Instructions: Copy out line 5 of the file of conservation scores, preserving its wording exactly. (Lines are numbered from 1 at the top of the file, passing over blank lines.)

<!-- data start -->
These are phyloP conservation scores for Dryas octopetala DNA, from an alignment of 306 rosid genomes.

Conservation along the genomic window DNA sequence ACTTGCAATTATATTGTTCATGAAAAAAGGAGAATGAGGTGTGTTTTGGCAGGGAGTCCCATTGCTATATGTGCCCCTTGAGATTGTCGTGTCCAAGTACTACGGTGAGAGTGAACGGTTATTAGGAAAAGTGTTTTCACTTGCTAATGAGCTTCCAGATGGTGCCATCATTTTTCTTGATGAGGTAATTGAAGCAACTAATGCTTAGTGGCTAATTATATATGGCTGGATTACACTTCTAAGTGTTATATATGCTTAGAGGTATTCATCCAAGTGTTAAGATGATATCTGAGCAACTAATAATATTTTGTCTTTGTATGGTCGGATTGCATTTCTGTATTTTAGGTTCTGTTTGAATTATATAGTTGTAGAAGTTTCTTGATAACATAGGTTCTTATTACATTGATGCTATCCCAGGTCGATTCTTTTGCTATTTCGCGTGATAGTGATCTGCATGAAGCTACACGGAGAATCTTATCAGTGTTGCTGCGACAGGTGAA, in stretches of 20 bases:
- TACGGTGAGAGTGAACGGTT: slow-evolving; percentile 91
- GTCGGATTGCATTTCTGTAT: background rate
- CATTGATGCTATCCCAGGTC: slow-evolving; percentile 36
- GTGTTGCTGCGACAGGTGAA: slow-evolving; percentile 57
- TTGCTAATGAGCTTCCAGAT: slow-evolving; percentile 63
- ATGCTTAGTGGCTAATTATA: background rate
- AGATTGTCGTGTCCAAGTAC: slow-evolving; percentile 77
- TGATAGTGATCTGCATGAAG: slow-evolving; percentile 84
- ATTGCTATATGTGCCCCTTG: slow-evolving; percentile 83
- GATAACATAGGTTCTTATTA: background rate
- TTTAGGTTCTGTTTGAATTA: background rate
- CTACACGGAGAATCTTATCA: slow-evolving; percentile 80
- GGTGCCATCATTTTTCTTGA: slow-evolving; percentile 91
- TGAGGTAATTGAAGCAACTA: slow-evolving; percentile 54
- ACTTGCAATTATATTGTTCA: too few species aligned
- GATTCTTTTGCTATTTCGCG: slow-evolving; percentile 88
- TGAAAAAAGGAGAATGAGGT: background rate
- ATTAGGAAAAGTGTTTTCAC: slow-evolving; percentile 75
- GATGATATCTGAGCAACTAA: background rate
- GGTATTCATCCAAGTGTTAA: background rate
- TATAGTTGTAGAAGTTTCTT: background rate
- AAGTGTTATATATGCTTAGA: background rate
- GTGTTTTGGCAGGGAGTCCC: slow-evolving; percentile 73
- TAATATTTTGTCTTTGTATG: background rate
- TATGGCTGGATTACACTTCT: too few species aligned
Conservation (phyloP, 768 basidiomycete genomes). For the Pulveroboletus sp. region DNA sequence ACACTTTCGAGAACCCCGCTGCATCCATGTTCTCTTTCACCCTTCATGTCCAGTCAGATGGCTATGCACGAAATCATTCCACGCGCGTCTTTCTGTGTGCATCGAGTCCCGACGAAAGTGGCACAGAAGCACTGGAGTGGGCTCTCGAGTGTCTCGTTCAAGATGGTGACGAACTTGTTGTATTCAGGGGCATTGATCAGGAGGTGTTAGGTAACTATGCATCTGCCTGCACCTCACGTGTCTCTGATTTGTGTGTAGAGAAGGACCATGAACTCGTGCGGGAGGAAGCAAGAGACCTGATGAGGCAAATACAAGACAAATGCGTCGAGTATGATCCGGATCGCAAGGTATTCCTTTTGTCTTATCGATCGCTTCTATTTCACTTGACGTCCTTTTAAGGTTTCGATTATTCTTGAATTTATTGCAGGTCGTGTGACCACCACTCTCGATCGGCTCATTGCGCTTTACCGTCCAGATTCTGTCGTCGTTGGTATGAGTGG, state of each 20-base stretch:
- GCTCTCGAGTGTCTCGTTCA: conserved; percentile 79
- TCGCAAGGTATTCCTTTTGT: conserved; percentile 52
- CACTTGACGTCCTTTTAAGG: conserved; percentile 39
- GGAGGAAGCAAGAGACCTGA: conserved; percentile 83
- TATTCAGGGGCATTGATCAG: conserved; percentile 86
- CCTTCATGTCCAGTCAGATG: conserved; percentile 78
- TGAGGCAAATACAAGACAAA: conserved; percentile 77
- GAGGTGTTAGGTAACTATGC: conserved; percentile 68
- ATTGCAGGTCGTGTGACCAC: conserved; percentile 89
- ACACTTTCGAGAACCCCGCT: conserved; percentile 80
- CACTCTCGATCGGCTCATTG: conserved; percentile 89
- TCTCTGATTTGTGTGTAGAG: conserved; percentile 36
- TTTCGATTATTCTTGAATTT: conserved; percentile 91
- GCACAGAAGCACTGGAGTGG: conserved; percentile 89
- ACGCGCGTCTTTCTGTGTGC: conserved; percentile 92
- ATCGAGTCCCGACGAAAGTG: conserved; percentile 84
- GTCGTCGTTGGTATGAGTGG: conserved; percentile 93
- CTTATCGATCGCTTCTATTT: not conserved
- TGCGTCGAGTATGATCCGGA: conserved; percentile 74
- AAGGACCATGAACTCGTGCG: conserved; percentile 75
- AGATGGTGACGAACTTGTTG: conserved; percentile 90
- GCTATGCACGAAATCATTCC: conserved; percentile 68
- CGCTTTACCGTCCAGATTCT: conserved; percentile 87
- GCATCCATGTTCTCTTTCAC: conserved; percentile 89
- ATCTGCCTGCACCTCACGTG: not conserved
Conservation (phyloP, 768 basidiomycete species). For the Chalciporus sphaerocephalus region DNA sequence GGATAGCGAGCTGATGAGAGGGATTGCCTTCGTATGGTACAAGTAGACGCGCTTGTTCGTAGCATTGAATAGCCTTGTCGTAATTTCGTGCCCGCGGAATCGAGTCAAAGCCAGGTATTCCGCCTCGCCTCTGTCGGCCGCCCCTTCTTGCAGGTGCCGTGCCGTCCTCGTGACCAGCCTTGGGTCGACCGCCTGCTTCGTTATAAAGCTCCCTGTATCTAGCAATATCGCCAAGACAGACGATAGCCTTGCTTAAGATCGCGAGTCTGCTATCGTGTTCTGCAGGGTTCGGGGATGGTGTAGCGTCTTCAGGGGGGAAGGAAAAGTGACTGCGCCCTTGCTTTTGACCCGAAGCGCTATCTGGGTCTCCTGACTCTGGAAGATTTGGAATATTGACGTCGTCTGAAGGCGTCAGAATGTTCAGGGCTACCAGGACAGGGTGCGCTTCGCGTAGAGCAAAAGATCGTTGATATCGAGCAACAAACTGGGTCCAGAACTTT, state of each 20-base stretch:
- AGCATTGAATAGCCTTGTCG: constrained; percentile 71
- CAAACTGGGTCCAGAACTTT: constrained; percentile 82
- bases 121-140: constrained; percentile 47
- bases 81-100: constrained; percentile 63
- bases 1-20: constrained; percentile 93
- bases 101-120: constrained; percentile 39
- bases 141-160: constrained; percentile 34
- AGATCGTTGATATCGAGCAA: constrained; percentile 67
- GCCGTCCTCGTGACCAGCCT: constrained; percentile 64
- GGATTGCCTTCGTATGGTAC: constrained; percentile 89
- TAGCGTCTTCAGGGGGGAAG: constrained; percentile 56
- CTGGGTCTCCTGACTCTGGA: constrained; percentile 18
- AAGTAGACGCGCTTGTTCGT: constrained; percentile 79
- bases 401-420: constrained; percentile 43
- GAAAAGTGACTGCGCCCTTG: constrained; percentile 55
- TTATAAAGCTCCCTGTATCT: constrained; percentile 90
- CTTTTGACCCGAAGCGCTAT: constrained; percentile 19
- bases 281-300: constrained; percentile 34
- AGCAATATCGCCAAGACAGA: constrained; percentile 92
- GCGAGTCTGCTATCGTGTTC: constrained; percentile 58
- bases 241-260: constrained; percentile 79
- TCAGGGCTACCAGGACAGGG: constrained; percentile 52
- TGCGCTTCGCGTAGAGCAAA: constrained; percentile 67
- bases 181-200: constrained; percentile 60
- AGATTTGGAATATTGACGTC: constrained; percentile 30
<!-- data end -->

- CATTGATGCTATCCCAGGTC: slow-evolving; percentile 36